Need for Speed: Hot Pursuit 2 for PlayStation 2 Review

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Out of all the Need for Speed games, Hot Pursuit 2 is the one I’ve wanted to play for a long time and that’s because it’s the successor to Need for Speed III: Hot Pursuit, the game that got me into the series and the racing genre in general. The funny thing is I’ve acquired copies for multiple systems over the years but was never in the mood to play them. Developed by EA Black Box and published by EA, Need for Speed: Hot Pursuit 2 was released for the PlayStation 2 in October, 2002. The PC, Xbox, and GameCube versions were developed by EA Seattle and released that same month. There are significant differences between the PlayStation 2 version and the other versions and from what I’ve researched, the consensus seems to be that the PS2 version is the best so that’s the one I played for this review.

The main draw of Hot Pursuit 2 is all the police stuff and if you’ve played some of the previous games like III or High Stakes, you should be somewhat familiar with how the mechanics work. You can be a racer or cop and drive different vehicles. You can accelerate and brake and when selecting your vehicle, you can choose the color, transmission type, and handling type. When driving a cop vehicle, you must activate your siren to target a racer. You can activate a boost to help you catch-up to racers and you can call for roadblocks and helicopters. You’ll get to drive vehicles from different manufacturers including Aston Martin, BMW, Ferrari, Lamborghini, and Porsche among others. There is a nice selection to choose from but most need to be unlocked by winning certain events in certain game modes and by accumulating enough NFS Points.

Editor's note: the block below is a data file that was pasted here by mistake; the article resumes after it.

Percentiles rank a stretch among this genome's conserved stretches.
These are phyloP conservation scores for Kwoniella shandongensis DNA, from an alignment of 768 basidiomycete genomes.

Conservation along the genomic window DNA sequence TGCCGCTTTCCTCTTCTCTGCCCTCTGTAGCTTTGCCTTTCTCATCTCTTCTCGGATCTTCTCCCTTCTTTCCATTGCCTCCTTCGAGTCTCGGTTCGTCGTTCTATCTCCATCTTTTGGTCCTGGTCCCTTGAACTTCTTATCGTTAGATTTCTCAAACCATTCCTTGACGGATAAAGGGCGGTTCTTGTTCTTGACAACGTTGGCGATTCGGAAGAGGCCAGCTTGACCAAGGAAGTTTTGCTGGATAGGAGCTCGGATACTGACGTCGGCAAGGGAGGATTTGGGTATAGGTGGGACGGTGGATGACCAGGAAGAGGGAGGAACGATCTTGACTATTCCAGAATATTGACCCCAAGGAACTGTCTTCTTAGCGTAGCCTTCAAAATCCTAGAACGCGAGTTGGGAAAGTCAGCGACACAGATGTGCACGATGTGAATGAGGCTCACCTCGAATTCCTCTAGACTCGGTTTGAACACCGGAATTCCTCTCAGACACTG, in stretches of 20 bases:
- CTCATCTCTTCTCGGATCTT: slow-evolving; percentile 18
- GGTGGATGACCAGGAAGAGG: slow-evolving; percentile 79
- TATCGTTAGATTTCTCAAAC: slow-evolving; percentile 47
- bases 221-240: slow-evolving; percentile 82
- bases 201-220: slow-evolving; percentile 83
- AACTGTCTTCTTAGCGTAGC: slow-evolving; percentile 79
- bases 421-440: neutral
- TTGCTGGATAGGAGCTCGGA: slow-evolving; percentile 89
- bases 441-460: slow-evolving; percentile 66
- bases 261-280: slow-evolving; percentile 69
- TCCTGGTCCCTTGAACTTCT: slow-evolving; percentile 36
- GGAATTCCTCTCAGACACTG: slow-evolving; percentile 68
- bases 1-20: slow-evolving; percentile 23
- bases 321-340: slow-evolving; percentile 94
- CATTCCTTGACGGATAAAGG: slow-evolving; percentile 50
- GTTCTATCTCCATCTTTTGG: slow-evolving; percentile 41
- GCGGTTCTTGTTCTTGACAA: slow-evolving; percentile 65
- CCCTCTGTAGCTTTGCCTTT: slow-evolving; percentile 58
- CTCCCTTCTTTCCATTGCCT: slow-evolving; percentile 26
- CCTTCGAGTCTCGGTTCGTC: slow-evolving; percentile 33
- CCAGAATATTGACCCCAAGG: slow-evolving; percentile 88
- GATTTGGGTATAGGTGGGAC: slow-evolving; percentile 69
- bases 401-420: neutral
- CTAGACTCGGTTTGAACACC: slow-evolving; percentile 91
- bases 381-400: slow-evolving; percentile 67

There’s two primary game modes. World Racing and Hot Pursuit. Each come with their own sub-modes. The Championship is the meat of World Racing and Ultimate Racer is the meat of Hot Pursuit. Both consist of a series of events to complete. You’ll earn NFS Points for participating in events and completing certain ones unlocks additional events, vehicles, and tracks. You’ll participate in standard races, tournaments, knockouts, and time trials. World Racing is all about racing. There are no cops. Hot Pursuit is about racing, evading police, and arresting racers. Both World Racing and Hot Pursuit come with a Challenge sub-mode where you can set up a race or event. You can set the skill level, amount of traffic, enable or disable catch up and visible damage, and even select the time of day and/or weather conditions when choosing the track. Unique to Hot Pursuit is the You’re The Cop sub-mode where you can choose any unlocked police vehicle and arrest racers.